Eating for Two During Pregnancy

Eating for Two During Pregnancy
Deevya Gupta is an Accredited Practicing Dietitian in Melbourne

A common saying, we have when someone is pregnant is that you ‘now have to eat for two. Nutritionally is this required? It is not necessarily that you must eat double but certainly, a variety of foods and slight increases during different stages during pregnancy are recommended.

For vegetarians, it is very important to make sure you have enough protein intake for you and your growing baby. Higher protein sources include lentils (daals), beans, tofu, and egg, for example. Having B12 vitamins and fish oil or omega oils are also essential in addition to folate/folic acid for babies’ brain development. Vitamin D, Iodine and Iron are also especially important in making sure your and your baby’s health will be at its best. If you are unsure, you can request your doctor to check up on how your nutrient levels are and if you require a supplement. Prenatal supplements and folic acid are recommended for at least the first three months of your pregnancy however, you should always follow the advice of your doctor.

Eating for each trimester:

Trimester 1:

Many but not all would experience morning sickness or nausea at some time during the day. During the first trimester, it may be a challenge to eat as much as you normally do. To assist in reducing your nausea try the following:

  • Eat small, frequent meals.
  • Drink plenty of fluids (water)
  • You may like to increase your dairy if you are not able to eat much in the form of lassi, yogurt or cheese.
  • Have at least 2 serves of fruit throughout the day, if you cannot, you can have a small amount of fruit juice.
  • Add ginger or lemon to water may help nausea.
  • Avoid having long gaps between meals or snacks.
  • Have frequent snacks during the day.

Trimester 2:

By now you may start to get your appetite back. Your nutritional requirements have slightly increased but still not up to double the amount you eat. An extra serving of fruit in addition to a well-balanced diet should help you meet your body’s increased requirements.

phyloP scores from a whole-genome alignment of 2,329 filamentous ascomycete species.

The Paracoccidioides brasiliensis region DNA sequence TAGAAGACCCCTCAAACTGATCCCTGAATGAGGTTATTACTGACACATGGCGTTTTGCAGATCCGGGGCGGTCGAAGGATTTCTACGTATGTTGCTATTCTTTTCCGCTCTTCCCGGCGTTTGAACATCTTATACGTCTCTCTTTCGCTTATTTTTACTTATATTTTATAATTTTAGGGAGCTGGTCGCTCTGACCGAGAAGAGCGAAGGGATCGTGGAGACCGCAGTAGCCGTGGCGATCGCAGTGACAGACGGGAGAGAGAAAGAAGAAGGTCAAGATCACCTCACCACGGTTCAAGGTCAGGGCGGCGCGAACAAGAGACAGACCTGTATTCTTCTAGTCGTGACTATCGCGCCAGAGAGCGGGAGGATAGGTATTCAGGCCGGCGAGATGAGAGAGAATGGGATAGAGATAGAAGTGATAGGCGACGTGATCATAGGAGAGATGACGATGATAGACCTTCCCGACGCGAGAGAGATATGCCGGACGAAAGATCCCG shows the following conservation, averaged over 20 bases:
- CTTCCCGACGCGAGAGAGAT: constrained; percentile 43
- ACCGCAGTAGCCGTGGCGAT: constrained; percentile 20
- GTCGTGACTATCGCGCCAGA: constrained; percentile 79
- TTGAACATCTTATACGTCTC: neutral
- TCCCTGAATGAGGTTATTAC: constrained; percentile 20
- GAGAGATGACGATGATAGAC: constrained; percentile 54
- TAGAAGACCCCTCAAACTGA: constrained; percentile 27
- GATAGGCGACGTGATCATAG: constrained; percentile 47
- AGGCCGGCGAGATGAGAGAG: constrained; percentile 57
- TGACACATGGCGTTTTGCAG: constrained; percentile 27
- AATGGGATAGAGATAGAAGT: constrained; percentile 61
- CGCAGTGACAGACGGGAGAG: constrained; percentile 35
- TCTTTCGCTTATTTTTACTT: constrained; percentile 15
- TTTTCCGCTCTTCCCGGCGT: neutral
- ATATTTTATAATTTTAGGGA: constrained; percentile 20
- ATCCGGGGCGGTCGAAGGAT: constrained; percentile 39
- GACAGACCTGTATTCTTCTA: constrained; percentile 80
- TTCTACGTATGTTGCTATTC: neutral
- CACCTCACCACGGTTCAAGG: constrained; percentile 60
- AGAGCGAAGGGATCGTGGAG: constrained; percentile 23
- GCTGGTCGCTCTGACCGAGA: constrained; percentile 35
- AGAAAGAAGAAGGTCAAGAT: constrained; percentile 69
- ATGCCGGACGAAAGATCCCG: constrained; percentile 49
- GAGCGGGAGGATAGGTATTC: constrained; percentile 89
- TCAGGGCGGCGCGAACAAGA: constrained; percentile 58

Trimester 3:

As you near the end of your pregnancy and your baby is ready to meet you, your nutritional requirements are slightly higher however, with a few extra snacks, you should be able to easily meet this requirement. By adding 2-3 more additional snacks to your balanced diets such as extra servings of yogurts and fruits you should be able to provide yourself and your baby with all it needs. Make sure to keep your fluid intake up, so you are well hydrated.

Foods to avoid

As you are growing a new life your immune system needs a chance to work its best. Some foods can disrupt this and are better avoided during pregnancy. Make sure to look at food labels and follow instructions on storage.

  • Any raw meats, fish or eggs
  • Unpasteurized dairy products
  • Sprouted seeds.
  • Cold meats
  • Pre-prepared salads
  • Soft serve ice-cream
  • Soft cheeses (such as ricotta and feta)
  • Fish high in mercury such as flake
  • Alcohol
  • No more than 2 cups (200mg caffeine) coffee/tea per day

Things to do to increase food safety.

  • Cut raw meats using separate knives and chopping boards.
  • Wash vegetables and salads well
  • Cook foods to a high temperature.
  • Wash hands regularly

Quick and easy snack ideas:

  • Peanut butter on toast
  • Cooked eggs
  • Toast and soup
  • Milkshake or smoothie

Overall, your dietary requirements may depend on you as an individual and you may need slightly different advice to the above.

Please note this advice is general. If you have any concerns or queries you should get tailored advice from an Accredited Practicing Dietitian and always consult with your General Practitioner before making any changes.

By Deevya Gupta